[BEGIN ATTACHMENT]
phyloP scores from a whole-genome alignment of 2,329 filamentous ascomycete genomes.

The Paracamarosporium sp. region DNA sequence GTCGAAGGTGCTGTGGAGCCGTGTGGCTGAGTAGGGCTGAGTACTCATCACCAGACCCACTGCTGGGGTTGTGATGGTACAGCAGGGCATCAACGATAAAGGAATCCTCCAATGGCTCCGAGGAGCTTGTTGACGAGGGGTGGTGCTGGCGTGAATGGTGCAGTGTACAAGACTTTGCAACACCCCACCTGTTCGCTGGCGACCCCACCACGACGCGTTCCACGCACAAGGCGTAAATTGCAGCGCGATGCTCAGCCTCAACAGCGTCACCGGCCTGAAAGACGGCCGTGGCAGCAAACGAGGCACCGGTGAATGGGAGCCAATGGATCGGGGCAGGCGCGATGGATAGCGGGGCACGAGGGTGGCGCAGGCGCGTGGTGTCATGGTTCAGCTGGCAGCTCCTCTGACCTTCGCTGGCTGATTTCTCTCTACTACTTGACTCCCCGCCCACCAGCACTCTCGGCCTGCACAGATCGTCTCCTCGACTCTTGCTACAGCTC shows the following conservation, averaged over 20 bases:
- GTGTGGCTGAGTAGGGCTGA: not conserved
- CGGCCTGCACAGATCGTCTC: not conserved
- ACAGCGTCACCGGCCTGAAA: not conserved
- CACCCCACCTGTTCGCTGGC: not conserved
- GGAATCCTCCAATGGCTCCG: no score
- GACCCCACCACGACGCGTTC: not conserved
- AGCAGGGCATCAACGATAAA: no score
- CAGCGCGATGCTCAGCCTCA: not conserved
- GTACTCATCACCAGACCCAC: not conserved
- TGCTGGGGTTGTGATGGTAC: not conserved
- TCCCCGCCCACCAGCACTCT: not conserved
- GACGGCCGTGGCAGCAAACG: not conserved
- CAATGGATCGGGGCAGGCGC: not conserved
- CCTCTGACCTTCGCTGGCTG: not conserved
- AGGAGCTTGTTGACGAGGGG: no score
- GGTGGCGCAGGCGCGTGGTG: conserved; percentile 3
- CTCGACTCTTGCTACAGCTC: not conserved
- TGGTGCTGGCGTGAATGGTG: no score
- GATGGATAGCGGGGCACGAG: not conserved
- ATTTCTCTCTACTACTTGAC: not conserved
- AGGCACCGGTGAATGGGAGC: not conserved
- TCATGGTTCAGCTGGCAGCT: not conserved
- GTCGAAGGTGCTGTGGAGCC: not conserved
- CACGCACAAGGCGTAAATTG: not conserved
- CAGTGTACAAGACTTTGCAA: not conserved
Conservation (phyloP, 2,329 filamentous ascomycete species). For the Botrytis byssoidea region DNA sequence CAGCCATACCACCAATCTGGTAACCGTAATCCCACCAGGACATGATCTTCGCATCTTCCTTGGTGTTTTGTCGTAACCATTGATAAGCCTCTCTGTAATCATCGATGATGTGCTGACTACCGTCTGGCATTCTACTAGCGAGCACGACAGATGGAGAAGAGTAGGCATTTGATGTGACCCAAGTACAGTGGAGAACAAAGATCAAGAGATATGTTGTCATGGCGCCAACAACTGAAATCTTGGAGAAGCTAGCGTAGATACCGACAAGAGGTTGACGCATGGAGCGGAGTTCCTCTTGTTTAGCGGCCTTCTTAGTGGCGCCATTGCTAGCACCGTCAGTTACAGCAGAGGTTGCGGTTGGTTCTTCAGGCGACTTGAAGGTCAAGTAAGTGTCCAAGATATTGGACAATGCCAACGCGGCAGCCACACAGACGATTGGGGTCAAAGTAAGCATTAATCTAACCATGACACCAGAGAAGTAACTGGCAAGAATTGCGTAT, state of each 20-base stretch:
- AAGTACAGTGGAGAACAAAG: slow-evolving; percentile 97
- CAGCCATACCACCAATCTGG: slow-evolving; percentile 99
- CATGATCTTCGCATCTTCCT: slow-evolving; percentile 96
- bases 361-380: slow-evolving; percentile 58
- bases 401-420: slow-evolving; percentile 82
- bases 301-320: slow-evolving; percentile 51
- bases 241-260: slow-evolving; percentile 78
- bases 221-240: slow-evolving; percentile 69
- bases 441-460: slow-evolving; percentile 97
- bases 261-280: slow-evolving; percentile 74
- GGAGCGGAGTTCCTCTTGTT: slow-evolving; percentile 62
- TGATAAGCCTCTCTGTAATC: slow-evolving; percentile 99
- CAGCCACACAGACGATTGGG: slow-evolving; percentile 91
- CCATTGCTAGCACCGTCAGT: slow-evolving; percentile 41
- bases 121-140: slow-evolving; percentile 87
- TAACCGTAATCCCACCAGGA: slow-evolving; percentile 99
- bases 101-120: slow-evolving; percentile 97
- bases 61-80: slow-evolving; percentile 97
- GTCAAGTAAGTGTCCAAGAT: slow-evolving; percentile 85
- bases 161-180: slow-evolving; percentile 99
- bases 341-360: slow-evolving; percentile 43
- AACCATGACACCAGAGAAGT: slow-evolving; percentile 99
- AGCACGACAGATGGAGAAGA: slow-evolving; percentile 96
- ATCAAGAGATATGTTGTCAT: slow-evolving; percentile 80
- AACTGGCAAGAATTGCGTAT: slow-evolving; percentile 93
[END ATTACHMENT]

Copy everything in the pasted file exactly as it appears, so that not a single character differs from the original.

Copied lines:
phyloP scores from a whole-genome alignment of 2,329 filamentous ascomycete genomes.

The Paracamarosporium sp. region DNA sequence GTCGAAGGTGCTGTGGAGCCGTGTGGCTGAGTAGGGCTGAGTACTCATCACCAGACCCACTGCTGGGGTTGTGATGGTACAGCAGGGCATCAACGATAAAGGAATCCTCCAATGGCTCCGAGGAGCTTGTTGACGAGGGGTGGTGCTGGCGTGAATGGTGCAGTGTACAAGACTTTGCAACACCCCACCTGTTCGCTGGCGACCCCACCACGACGCGTTCCACGCACAAGGCGTAAATTGCAGCGCGATGCTCAGCCTCAACAGCGTCACCGGCCTGAAAGACGGCCGTGGCAGCAAACGAGGCACCGGTGAATGGGAGCCAATGGATCGGGGCAGGCGCGATGGATAGCGGGGCACGAGGGTGGCGCAGGCGCGTGGTGTCATGGTTCAGCTGGCAGCTCCTCTGACCTTCGCTGGCTGATTTCTCTCTACTACTTGACTCCCCGCCCACCAGCACTCTCGGCCTGCACAGATCGTCTCCTCGACTCTTGCTACAGCTC shows the following conservation, averaged over 20 bases:
- GTGTGGCTGAGTAGGGCTGA: not conserved
- CGGCCTGCACAGATCGTCTC: not conserved
- ACAGCGTCACCGGCCTGAAA: not conserved
- CACCCCACCTGTTCGCTGGC: not conserved
- GGAATCCTCCAATGGCTCCG: no score
- GACCCCACCACGACGCGTTC: not conserved
- AGCAGGGCATCAACGATAAA: no score
- CAGCGCGATGCTCAGCCTCA: not conserved
- GTACTCATCACCAGACCCAC: not conserved
- TGCTGGGGTTGTGATGGTAC: not conserved
- TCCCCGCCCACCAGCACTCT: not conserved
- GACGGCCGTGGCAGCAAACG: not conserved
- CAATGGATCGGGGCAGGCGC: not conserved
- CCTCTGACCTTCGCTGGCTG: not conserved
- AGGAGCTTGTTGACGAGGGG: no score
- GGTGGCGCAGGCGCGTGGTG: conserved; percentile 3
- CTCGACTCTTGCTACAGCTC: not conserved
- TGGTGCTGGCGTGAATGGTG: no score
- GATGGATAGCGGGGCACGAG: not conserved
- ATTTCTCTCTACTACTTGAC: not conserved
- AGGCACCGGTGAATGGGAGC: not conserved
- TCATGGTTCAGCTGGCAGCT: not conserved
- GTCGAAGGTGCTGTGGAGCC: not conserved
- CACGCACAAGGCGTAAATTG: not conserved
- CAGTGTACAAGACTTTGCAA: not conserved
Conservation (phyloP, 2,329 filamentous ascomycete species). For the Botrytis byssoidea region DNA sequence CAGCCATACCACCAATCTGGTAACCGTAATCCCACCAGGACATGATCTTCGCATCTTCCTTGGTGTTTTGTCGTAACCATTGATAAGCCTCTCTGTAATCATCGATGATGTGCTGACTACCGTCTGGCATTCTACTAGCGAGCACGACAGATGGAGAAGAGTAGGCATTTGATGTGACCCAAGTACAGTGGAGAACAAAGATCAAGAGATATGTTGTCATGGCGCCAACAACTGAAATCTTGGAGAAGCTAGCGTAGATACCGACAAGAGGTTGACGCATGGAGCGGAGTTCCTCTTGTTTAGCGGCCTTCTTAGTGGCGCCATTGCTAGCACCGTCAGTTACAGCAGAGGTTGCGGTTGGTTCTTCAGGCGACTTGAAGGTCAAGTAAGTGTCCAAGATATTGGACAATGCCAACGCGGCAGCCACACAGACGATTGGGGTCAAAGTAAGCATTAATCTAACCATGACACCAGAGAAGTAACTGGCAAGAATTGCGTAT, state of each 20-base stretch:
- AAGTACAGTGGAGAACAAAG: slow-evolving; percentile 97
- CAGCCATACCACCAATCTGG: slow-evolving; percentile 99
- CATGATCTTCGCATCTTCCT: slow-evolving; percentile 96
- bases 361-380: slow-evolving; percentile 58
- bases 401-420: slow-evolving; percentile 82
- bases 301-320: slow-evolving; percentile 51
- bases 241-260: slow-evolving; percentile 78
- bases 221-240: slow-evolving; percentile 69
- bases 441-460: slow-evolving; percentile 97
- bases 261-280: slow-evolving; percentile 74
- GGAGCGGAGTTCCTCTTGTT: slow-evolving; percentile 62
- TGATAAGCCTCTCTGTAATC: slow-evolving; percentile 99
- CAGCCACACAGACGATTGGG: slow-evolving; percentile 91
- CCATTGCTAGCACCGTCAGT: slow-evolving; percentile 41
- bases 121-140: slow-evolving; percentile 87
- TAACCGTAATCCCACCAGGA: slow-evolving; percentile 99
- bases 101-120: slow-evolving; percentile 97
- bases 61-80: slow-evolving; percentile 97
- GTCAAGTAAGTGTCCAAGAT: slow-evolving; percentile 85
- bases 161-180: slow-evolving; percentile 99
- bases 341-360: slow-evolving; percentile 43
- AACCATGACACCAGAGAAGT: slow-evolving; percentile 99
- AGCACGACAGATGGAGAAGA: slow-evolving; percentile 96
- ATCAAGAGATATGTTGTCAT: slow-evolving; percentile 80
- AACTGGCAAGAATTGCGTAT: slow-evolving; percentile 93